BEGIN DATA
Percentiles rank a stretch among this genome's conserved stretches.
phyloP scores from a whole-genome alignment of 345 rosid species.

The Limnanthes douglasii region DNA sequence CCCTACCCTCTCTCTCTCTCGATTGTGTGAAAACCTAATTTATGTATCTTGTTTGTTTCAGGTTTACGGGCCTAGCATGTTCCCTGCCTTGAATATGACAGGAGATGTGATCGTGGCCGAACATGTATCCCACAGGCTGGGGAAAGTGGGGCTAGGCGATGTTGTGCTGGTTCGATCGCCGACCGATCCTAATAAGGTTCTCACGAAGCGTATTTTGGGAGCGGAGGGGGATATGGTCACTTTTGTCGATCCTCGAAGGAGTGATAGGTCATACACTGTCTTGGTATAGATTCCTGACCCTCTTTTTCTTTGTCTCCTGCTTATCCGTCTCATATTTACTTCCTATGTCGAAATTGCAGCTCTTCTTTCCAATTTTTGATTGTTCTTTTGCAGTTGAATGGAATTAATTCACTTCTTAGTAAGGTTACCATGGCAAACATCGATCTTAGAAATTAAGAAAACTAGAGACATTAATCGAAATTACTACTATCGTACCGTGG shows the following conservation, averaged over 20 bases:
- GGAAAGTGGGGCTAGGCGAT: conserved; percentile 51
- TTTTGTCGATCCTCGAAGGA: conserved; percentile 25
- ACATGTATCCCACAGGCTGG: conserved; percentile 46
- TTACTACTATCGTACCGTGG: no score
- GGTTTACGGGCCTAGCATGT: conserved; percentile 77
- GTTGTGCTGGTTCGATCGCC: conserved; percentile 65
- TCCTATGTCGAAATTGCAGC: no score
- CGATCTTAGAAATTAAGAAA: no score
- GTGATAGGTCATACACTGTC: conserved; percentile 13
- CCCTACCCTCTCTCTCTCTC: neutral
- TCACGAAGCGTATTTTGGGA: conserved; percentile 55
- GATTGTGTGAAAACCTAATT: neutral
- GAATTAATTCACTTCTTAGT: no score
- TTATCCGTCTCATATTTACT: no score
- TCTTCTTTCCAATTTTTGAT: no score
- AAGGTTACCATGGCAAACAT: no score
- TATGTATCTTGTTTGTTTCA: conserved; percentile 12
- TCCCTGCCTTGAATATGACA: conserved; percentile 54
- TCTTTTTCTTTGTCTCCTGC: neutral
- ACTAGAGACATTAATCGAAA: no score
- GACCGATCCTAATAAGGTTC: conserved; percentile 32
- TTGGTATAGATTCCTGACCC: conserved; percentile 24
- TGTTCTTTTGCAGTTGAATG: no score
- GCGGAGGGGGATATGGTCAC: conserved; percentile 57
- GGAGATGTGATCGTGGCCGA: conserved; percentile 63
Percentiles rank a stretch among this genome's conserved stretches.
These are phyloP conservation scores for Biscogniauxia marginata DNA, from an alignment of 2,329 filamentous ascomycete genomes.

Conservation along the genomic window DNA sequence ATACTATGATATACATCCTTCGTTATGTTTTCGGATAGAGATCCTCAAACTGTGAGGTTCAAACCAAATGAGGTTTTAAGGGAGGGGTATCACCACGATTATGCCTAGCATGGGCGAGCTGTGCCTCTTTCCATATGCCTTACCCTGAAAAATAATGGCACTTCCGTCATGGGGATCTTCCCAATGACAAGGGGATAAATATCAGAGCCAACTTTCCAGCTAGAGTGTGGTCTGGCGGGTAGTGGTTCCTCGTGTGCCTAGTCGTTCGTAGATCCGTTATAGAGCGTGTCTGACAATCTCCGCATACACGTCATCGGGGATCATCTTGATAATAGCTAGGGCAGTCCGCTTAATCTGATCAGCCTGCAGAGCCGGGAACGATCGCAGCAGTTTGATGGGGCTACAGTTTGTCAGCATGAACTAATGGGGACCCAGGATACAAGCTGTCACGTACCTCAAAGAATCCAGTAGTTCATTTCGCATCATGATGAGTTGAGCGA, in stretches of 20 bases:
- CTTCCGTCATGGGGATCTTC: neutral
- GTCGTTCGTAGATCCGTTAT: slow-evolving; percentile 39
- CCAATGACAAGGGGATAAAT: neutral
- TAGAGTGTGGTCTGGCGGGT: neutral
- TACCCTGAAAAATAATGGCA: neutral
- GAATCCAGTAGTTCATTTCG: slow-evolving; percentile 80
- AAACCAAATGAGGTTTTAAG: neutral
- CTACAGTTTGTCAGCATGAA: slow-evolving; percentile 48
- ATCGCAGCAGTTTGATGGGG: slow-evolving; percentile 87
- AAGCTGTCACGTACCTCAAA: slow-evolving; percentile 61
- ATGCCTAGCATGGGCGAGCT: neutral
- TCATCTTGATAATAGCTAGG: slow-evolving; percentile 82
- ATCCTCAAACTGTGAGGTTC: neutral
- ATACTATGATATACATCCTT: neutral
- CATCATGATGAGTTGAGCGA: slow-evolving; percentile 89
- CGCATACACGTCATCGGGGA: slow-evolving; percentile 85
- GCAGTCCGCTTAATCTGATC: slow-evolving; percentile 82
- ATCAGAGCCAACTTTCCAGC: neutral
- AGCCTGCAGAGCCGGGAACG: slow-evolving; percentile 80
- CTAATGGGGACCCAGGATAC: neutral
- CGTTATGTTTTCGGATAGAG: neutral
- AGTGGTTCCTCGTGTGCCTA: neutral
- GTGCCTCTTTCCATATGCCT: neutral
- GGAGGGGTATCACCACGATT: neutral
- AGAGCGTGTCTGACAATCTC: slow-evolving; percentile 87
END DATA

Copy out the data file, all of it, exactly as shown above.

Percentiles rank a stretch among this genome's conserved stretches.
phyloP scores from a whole-genome alignment of 345 rosid species.

The Limnanthes douglasii region DNA sequence CCCTACCCTCTCTCTCTCTCGATTGTGTGAAAACCTAATTTATGTATCTTGTTTGTTTCAGGTTTACGGGCCTAGCATGTTCCCTGCCTTGAATATGACAGGAGATGTGATCGTGGCCGAACATGTATCCCACAGGCTGGGGAAAGTGGGGCTAGGCGATGTTGTGCTGGTTCGATCGCCGACCGATCCTAATAAGGTTCTCACGAAGCGTATTTTGGGAGCGGAGGGGGATATGGTCACTTTTGTCGATCCTCGAAGGAGTGATAGGTCATACACTGTCTTGGTATAGATTCCTGACCCTCTTTTTCTTTGTCTCCTGCTTATCCGTCTCATATTTACTTCCTATGTCGAAATTGCAGCTCTTCTTTCCAATTTTTGATTGTTCTTTTGCAGTTGAATGGAATTAATTCACTTCTTAGTAAGGTTACCATGGCAAACATCGATCTTAGAAATTAAGAAAACTAGAGACATTAATCGAAATTACTACTATCGTACCGTGG shows the following conservation, averaged over 20 bases:
- GGAAAGTGGGGCTAGGCGAT: conserved; percentile 51
- TTTTGTCGATCCTCGAAGGA: conserved; percentile 25
- ACATGTATCCCACAGGCTGG: conserved; percentile 46
- TTACTACTATCGTACCGTGG: no score
- GGTTTACGGGCCTAGCATGT: conserved; percentile 77
- GTTGTGCTGGTTCGATCGCC: conserved; percentile 65
- TCCTATGTCGAAATTGCAGC: no score
- CGATCTTAGAAATTAAGAAA: no score
- GTGATAGGTCATACACTGTC: conserved; percentile 13
- CCCTACCCTCTCTCTCTCTC: neutral
- TCACGAAGCGTATTTTGGGA: conserved; percentile 55
- GATTGTGTGAAAACCTAATT: neutral
- GAATTAATTCACTTCTTAGT: no score
- TTATCCGTCTCATATTTACT: no score
- TCTTCTTTCCAATTTTTGAT: no score
- AAGGTTACCATGGCAAACAT: no score
- TATGTATCTTGTTTGTTTCA: conserved; percentile 12
- TCCCTGCCTTGAATATGACA: conserved; percentile 54
- TCTTTTTCTTTGTCTCCTGC: neutral
- ACTAGAGACATTAATCGAAA: no score
- GACCGATCCTAATAAGGTTC: conserved; percentile 32
- TTGGTATAGATTCCTGACCC: conserved; percentile 24
- TGTTCTTTTGCAGTTGAATG: no score
- GCGGAGGGGGATATGGTCAC: conserved; percentile 57
- GGAGATGTGATCGTGGCCGA: conserved; percentile 63
Percentiles rank a stretch among this genome's conserved stretches.
These are phyloP conservation scores for Biscogniauxia marginata DNA, from an alignment of 2,329 filamentous ascomycete genomes.

Conservation along the genomic window DNA sequence ATACTATGATATACATCCTTCGTTATGTTTTCGGATAGAGATCCTCAAACTGTGAGGTTCAAACCAAATGAGGTTTTAAGGGAGGGGTATCACCACGATTATGCCTAGCATGGGCGAGCTGTGCCTCTTTCCATATGCCTTACCCTGAAAAATAATGGCACTTCCGTCATGGGGATCTTCCCAATGACAAGGGGATAAATATCAGAGCCAACTTTCCAGCTAGAGTGTGGTCTGGCGGGTAGTGGTTCCTCGTGTGCCTAGTCGTTCGTAGATCCGTTATAGAGCGTGTCTGACAATCTCCGCATACACGTCATCGGGGATCATCTTGATAATAGCTAGGGCAGTCCGCTTAATCTGATCAGCCTGCAGAGCCGGGAACGATCGCAGCAGTTTGATGGGGCTACAGTTTGTCAGCATGAACTAATGGGGACCCAGGATACAAGCTGTCACGTACCTCAAAGAATCCAGTAGTTCATTTCGCATCATGATGAGTTGAGCGA, in stretches of 20 bases:
- CTTCCGTCATGGGGATCTTC: neutral
- GTCGTTCGTAGATCCGTTAT: slow-evolving; percentile 39
- CCAATGACAAGGGGATAAAT: neutral
- TAGAGTGTGGTCTGGCGGGT: neutral
- TACCCTGAAAAATAATGGCA: neutral
- GAATCCAGTAGTTCATTTCG: slow-evolving; percentile 80
- AAACCAAATGAGGTTTTAAG: neutral
- CTACAGTTTGTCAGCATGAA: slow-evolving; percentile 48
- ATCGCAGCAGTTTGATGGGG: slow-evolving; percentile 87
- AAGCTGTCACGTACCTCAAA: slow-evolving; percentile 61
- ATGCCTAGCATGGGCGAGCT: neutral
- TCATCTTGATAATAGCTAGG: slow-evolving; percentile 82
- ATCCTCAAACTGTGAGGTTC: neutral
- ATACTATGATATACATCCTT: neutral
- CATCATGATGAGTTGAGCGA: slow-evolving; percentile 89
- CGCATACACGTCATCGGGGA: slow-evolving; percentile 85
- GCAGTCCGCTTAATCTGATC: slow-evolving; percentile 82
- ATCAGAGCCAACTTTCCAGC: neutral
- AGCCTGCAGAGCCGGGAACG: slow-evolving; percentile 80
- CTAATGGGGACCCAGGATAC: neutral
- CGTTATGTTTTCGGATAGAG: neutral
- AGTGGTTCCTCGTGTGCCTA: neutral
- GTGCCTCTTTCCATATGCCT: neutral
- GGAGGGGTATCACCACGATT: neutral
- AGAGCGTGTCTGACAATCTC: slow-evolving; percentile 87